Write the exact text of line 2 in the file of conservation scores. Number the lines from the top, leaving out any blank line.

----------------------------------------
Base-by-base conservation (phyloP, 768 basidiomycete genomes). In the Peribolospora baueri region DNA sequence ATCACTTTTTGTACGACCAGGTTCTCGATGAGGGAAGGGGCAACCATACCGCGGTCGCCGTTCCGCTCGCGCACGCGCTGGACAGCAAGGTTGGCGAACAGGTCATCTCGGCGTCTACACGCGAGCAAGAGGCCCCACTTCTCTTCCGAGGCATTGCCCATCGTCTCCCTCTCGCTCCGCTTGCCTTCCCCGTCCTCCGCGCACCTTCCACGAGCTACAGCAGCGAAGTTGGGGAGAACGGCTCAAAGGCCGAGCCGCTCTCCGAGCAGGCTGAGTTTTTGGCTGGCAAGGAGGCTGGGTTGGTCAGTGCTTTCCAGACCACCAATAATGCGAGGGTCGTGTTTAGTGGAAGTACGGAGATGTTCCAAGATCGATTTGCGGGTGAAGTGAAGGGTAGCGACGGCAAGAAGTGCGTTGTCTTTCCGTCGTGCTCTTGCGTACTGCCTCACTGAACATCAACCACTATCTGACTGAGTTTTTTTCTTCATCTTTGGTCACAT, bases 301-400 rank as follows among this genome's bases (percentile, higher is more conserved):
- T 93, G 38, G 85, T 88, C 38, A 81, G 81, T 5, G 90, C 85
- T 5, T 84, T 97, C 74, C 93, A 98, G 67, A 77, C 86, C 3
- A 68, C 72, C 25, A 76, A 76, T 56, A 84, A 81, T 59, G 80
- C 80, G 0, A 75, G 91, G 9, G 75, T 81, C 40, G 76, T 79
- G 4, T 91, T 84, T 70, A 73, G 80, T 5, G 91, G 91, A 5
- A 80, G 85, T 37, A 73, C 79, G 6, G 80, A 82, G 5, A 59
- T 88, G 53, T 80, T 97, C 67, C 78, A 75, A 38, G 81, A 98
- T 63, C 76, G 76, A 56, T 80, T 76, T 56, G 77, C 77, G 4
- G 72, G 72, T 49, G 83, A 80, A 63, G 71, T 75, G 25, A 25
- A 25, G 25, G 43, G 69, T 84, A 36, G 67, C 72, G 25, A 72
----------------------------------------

- T 93, G 38, G 85, T 88, C 38, A 81, G 81, T 5, G 90, C 85